It’s hard to say just how important the Vauxhall Astra is to the UK. It’s a household name which has, time and time again, proven to be the ideal mode of transport for all manner of drivers thanks to its value-focused approach and hard wearing but practical interior.
Now, there’s a new one. Not only does it arrive with a striking new look, but it’s also packing a plug-in hybrid powertrain for added efficiency and lower emissions. Now we’ve already driven the Astra on European soil, but this is the first time that we’ve been able to test it out in the UK. So let’s see what it has to offer.
Bold new look aside, the new Astra has been jam-packed with new technology and features, while Vauxhall has looked to boost the levels of refinement and comfort you get. We’ve also got an impressive range of safety assistance features, including lane departure warning, automatic emergency braking with pedestrian detection and forward collision alert.
The plug-in hybrid powertrain is the big new addition here, of course, and if you need more space then a practical Sports Tourer version is available. It brings a larger boot – though the regular Astra’s load area is still respectable in size.
Vauxhall has continued down its path of offering a multitude of powertrain options with the Astra, so it’s why you have petrol, diesel and plug-in hybrid setups available. Here, we’re focusing on that final, most electrified option – though a fully electric version is due next year – which uses a 1.6-litre petrol engine combined with an electric motor to make 178bhp and 360Nm of torque. That equates to a 0-60mph time of 7.7 seconds and a top speed of 140mph, which is pretty respectable for a car in this class.
Sent through an eight-speed automatic gearbox, that setup can provide up to 43 miles of electric-only range while, with the batteries fully topped up, Vauxhall says that you could see up to 256mpg alongside low CO2 emissions of between 24 and 26g/km depending on specification.
As we’ve already mentioned, Vauxhall has worked to make the new Astra a more refined prospect than its predecessor. For the most part, this is a success, with the bulk of road and wind noise isolated from entering the cabin. The well-padded seats tie into this comfort-focused approach, too.
We did, however, find the ride in this plug-in hybrid to be a little on the hard side, which is no doubt a by-product of the added weight brought on by the electric motor and batteries and the stiffened suspension used to accommodate. We tested a regular petrol model for comparison and found that to be far more comfortable over broken surfaces, so we’d opt for that if you’re after the best ride quality.
It’s hard to fault Vauxhall’s endeavours to inject some real flair into its mainstream models. It already proved that it could make ‘everyday’ cars look the part with the latest Mokka and it has now made the most of this momentum with the new Astra. To our eyes at least it’s one of the best-looking cars in the segment, with the latest interpretation of Vauxhall’s ‘Vizor’ front end design being deployed successfully.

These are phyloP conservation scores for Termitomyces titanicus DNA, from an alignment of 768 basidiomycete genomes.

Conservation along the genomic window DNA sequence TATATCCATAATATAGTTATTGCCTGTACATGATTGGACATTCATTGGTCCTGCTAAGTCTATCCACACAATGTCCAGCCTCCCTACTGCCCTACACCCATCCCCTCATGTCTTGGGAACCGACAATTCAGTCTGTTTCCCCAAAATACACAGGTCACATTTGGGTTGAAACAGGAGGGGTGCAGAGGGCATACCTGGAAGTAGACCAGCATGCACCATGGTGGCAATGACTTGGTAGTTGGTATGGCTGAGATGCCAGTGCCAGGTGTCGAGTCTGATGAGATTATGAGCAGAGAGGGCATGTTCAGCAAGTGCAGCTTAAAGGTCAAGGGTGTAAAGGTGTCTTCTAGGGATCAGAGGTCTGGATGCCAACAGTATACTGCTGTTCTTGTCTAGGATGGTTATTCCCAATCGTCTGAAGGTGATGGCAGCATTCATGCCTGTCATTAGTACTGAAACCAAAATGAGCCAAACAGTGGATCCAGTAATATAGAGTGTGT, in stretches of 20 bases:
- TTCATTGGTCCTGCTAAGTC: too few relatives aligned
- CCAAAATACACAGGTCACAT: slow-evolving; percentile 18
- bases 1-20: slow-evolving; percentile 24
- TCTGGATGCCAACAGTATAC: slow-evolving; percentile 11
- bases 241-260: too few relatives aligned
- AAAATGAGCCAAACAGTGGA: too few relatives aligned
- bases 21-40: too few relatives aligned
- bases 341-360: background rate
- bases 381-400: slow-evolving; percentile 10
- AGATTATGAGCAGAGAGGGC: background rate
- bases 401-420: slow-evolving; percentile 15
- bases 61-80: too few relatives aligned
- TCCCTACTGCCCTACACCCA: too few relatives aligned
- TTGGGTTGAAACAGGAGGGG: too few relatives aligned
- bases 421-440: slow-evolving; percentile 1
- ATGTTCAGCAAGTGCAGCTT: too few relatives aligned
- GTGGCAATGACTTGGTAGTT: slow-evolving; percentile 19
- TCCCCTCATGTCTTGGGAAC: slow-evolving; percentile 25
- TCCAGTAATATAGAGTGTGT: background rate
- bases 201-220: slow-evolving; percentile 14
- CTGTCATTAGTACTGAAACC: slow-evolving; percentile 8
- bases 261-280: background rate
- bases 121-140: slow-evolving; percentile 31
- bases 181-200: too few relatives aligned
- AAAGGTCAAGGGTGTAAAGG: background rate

Around the back, it’s much the same story, with thin lights and a large central badge which also incorporates the boot opening mechanism. It feels as if Vauxhall is finding its stride with these models, that’s for sure.
The Vauxhall Astra is a car that needs to be spacious and dependable on a daily basis, with families the most likely target buyers for this vehicle. In that sense, the plug-in hybrid might not be the strongest choice as, despite the lower running costs, it suffers a significant boot space penalty over the petrol and diesel version. In fact, there are 352 litres available in the PHEV – compared with 422 litres in the regular car – so there is a significant drawback in terms of practicality.
We also found it to be a little tight in the back, while the rear door apertures are reasonably narrow which could make loading a child seat into the back of the car a little trickier than you’d like it to be.
Our test car came in high-end Ultimate specification which came with all of the bells and whistles you could want. At £39,115 after options, our Astra model certainly sat at the more premium end of the spectrum, though features such as dual-zone climate control, a heated leather steering wheel and a 10-inch driver display go someway to justifying this price tag.
The 10-inch infotainment system on the latest Astra isn’t the most intuitive to use, though it’s handy to have physical shortcut buttons for many of the functions. Some areas of the cabin were let down by cheaper-feeling plastics, mind you, which did contrast the overall premium feeling that it seems Vauxhall is aiming for with the Astra.
Vauxhall has managed to move the game along with its new Astra. One of the biggest aspects of this latest car is its design, which will no doubt attract buyers who are after something just a little different. However, it’s still backed by a pleasant interior and – in the case of the plug-in hybrid – low running costs, too.
It’s a shame that it doesn’t feel quite as spacious as rivals, mind you, while the boot on this PHEV version is significantly smaller than on regular versions. At a premium price, this Astra starts to make less sense but opt for a lower – but still very well equipped – specification and this is a Vauxhall that will impress.
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